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Effect of synthetic method on the structure of pyrochlore- and zirconolite-type oxides



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Ceramic materials such as pyrochlore- and zirconolite-type oxides have been studied for several decades due to their applications in catalysis, ferromagnetism, luminescence, ionic conductivity, and radioactive waste sequestration. The studies presented in this thesis investigated the effects of solution-based synthesis methods (coprecipitation and sol-gel) on the long- and short-range structures of pyrochlore- and zirconolite-type oxides annealed at various temperatures and the structural stability of these materials upon irradiation. Powder X-ray diffraction (XRD) was used to confirm the formation of the desired phases at all temperatures studied (pyrochlore: 700 to 1400 °C; zirconolite: 700 to 1400 °C). Changes in the long-range structure of the materials were evaluated by Rietveld refinement of the diffraction patterns. Scanning electron microscopy (SEM) showed an increase in grain size with annealing temperature. X-ray absorption near edge spectroscopy (XANES) was used to probe the local structure of Ti and Zr within the materials. Examination of the Ti K- and Zr K-edge XANES spectra showed no significant change in the structure of the pyrochlore- and zirconolite-type materials annealed at temperatures as low as 800 and 900 °C, respectively. Pellets of pyrochlore- and zirconolite-type materials prepared by the three synthesis methods (ceramic, coprecipitation, and sol-gel) were implanted with high energy Au- ions to simulate radiation-induced structural damage. Ti K-edge glancing angle XANES showed no change in the radiation resistance of zirconolite prepared by any of the synthesis methods. The pyrochlore-type materials exhibited reduced radiation resistance when the synthesis method was changed from ceramic or coprecipitation to sol-gel. This effect could be due to an increase in the porosity of the material. Therefore, it has been shown that pyrochlore- and zirconolite-type materials can be synthesized at temperatures as low as 800 and 900 °C, respectively, by using a coprecipitation or sol-gel method, due to the atomic scale mixing of reactants which occurs in solution. However, use of these synthesis methods could decrease the ability of the materials to withstand radiation-induced structural damage. The reduction of the annealing temperatures required to form pyrochlore- and zirconolite-type materials results in more cost-efficient processing which is ideal for industrial scaling.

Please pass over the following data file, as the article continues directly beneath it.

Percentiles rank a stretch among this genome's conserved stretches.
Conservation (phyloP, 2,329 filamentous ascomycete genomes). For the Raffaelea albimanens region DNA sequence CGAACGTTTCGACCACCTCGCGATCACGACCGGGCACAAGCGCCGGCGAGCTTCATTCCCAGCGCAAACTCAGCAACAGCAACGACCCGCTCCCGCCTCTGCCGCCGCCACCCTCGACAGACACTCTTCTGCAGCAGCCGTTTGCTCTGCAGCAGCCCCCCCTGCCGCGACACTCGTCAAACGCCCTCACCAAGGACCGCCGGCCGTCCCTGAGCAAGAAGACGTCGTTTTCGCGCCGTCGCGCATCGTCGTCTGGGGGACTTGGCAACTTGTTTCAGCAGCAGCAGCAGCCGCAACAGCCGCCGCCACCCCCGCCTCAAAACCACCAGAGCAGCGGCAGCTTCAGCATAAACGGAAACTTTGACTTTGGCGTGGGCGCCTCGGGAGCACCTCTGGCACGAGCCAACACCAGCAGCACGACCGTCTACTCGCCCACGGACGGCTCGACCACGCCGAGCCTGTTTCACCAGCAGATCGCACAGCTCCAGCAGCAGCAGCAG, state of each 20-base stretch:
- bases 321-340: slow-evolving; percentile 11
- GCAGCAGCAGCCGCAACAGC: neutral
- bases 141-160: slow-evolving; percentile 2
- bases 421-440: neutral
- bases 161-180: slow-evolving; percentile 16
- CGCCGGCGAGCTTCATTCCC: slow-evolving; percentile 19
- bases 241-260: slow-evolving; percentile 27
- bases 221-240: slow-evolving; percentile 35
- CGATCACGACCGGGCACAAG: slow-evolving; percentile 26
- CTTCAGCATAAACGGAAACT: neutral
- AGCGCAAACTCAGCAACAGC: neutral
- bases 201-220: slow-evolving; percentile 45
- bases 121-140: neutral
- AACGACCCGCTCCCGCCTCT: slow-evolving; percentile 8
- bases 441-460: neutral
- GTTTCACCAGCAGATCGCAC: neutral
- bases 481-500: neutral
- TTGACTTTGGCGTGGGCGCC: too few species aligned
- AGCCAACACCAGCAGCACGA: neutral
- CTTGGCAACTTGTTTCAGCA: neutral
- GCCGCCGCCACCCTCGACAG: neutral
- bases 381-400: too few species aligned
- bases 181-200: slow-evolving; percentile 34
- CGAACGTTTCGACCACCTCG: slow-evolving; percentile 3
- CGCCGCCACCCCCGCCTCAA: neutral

Pyrochlore, Zirconolite, XRD, XANES, Ceramic, Coprecipitation, Sol-gel



Master of Science (M.Sc.)






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